The Digital Future of Dementia Care
Australian Rotary Health PhD Scholar, Zhenyu Zhang, has published her work on developing a nonpharmacological digital intervention for treating patients suffering from dementia.
Dementia is the second leading cause of death in Australia, with nearly half a million Australians living with dementia in 2022. The condition is characterised by the impairment of important brain functions like memory and judgement, severely affecting daily life. Dementia symptoms, particularly psychotic symptoms, can cause concern to family members and disrupt daily care routines for health care professionals in nursing homes.
Antipsychotic drugs have been used in managing these symptoms of dementia at the cost of serious side effects, including an increased risk of cognitive decline. Thus, nonpharmacological interventions like general nursing care activities and psychosocial therapy are recommended as primary treatment for patients living with dementia. Such treatment requires extensive knowledge of the patient and their personal experience with their symptoms, which can challenge health professionals in effectively formulating care plans for their patients.
Zhenyu Zhang from the University of Wollongong received the Eric Abrahams PhD Scholarship, co-funded by the Rotary Club of Woy Woy and Australian Rotary Health to develop a digital ontology, or knowledge classification system, to represent dementia and dementia care knowledge in a computer-readable format to ultimately support health professionals.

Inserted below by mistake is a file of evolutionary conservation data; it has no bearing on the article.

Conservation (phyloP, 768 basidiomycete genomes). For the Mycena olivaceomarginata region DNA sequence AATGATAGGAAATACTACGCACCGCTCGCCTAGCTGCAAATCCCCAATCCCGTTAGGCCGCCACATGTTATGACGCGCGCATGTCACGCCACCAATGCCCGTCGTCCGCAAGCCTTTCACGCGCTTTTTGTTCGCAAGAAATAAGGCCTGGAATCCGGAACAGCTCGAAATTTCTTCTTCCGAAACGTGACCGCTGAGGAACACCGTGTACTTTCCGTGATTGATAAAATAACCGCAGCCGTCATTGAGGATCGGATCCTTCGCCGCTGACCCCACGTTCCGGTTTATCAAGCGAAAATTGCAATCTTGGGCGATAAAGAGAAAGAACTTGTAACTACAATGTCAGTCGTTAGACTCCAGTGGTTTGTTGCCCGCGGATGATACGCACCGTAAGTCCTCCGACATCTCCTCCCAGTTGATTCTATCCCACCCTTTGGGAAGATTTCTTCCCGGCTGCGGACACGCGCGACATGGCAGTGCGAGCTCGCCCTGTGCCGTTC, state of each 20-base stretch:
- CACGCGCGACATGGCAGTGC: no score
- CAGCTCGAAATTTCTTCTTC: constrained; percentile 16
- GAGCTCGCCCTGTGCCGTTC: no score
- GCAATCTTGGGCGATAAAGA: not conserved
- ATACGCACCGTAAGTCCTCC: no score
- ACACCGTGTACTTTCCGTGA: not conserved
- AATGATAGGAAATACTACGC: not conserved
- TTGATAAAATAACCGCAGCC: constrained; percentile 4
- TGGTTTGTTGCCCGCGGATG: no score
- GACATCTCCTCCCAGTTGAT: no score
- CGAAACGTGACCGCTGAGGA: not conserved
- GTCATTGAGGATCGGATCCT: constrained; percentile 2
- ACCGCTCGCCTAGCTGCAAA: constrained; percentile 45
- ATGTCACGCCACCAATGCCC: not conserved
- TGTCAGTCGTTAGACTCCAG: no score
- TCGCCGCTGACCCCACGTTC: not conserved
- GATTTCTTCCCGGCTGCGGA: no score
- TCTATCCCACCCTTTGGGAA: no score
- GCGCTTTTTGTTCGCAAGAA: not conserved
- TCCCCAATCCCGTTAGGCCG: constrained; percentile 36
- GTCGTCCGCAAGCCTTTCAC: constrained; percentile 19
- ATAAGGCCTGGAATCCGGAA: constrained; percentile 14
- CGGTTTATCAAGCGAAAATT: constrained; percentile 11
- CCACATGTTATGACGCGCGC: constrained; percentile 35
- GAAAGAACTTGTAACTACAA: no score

The recent intervention is a comprehensive knowledge graph named Dementia-Related Psychotic Symptom Nonpharmacological Treatment Ontology (DRPSNPTO). The ontology is not the first Ms. Zhang was involved in developing; she was also involved in building another called, Dementia-Related Agitation Nonpharmacological Treatment Ontology (DRANPTO). Both aim to support health professionals in classifying nonpharmacological dementia treatments.
“This ontology can provide a tool for mapping information from different computer data sources to generate insight about a person with dementia and how to better manage the person’s symptoms,” said Ms. Zhang.
Made up of 610 classes representing the various concepts of nonpharmacological treatment of psychotic symptoms, DRPSNPTO will aid in supporting health professionals in their ongoing care activities for patients living with dementia.
See the recent paper here.
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